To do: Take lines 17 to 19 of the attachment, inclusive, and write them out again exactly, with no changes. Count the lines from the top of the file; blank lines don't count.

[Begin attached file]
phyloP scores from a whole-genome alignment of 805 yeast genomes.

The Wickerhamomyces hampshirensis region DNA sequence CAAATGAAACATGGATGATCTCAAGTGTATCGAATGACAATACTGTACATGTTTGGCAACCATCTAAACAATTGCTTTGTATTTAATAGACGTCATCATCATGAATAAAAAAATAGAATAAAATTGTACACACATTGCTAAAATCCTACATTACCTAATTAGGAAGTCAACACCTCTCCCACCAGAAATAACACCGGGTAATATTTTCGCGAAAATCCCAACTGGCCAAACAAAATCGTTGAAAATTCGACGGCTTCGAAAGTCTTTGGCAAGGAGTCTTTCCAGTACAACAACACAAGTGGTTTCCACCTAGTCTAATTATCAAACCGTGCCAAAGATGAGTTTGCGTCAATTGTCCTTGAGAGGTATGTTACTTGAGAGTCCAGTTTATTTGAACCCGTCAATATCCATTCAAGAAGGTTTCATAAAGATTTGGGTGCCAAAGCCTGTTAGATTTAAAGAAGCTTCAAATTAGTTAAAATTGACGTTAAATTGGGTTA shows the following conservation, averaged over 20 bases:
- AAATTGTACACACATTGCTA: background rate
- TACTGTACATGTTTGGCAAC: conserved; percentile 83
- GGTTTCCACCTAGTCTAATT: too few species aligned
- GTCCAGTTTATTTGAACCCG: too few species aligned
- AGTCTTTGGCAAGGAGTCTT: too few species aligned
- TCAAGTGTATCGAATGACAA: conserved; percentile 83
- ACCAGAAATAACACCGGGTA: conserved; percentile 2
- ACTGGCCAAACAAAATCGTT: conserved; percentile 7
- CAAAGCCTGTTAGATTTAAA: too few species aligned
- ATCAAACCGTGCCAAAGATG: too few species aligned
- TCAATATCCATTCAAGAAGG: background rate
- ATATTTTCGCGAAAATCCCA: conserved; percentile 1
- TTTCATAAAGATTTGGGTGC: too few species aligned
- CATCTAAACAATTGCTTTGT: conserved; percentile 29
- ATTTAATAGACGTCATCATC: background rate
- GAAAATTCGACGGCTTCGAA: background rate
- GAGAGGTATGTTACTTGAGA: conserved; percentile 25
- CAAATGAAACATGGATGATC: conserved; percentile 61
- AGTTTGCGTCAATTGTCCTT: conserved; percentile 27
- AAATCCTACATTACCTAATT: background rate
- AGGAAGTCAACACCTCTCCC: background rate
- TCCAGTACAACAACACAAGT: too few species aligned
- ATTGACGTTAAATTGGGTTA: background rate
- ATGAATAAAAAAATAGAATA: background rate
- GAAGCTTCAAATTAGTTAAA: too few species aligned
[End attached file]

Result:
- ATTTAATAGACGTCATCATC: background rate
- GAAAATTCGACGGCTTCGAA: background rate
- GAGAGGTATGTTACTTGAGA: conserved; percentile 25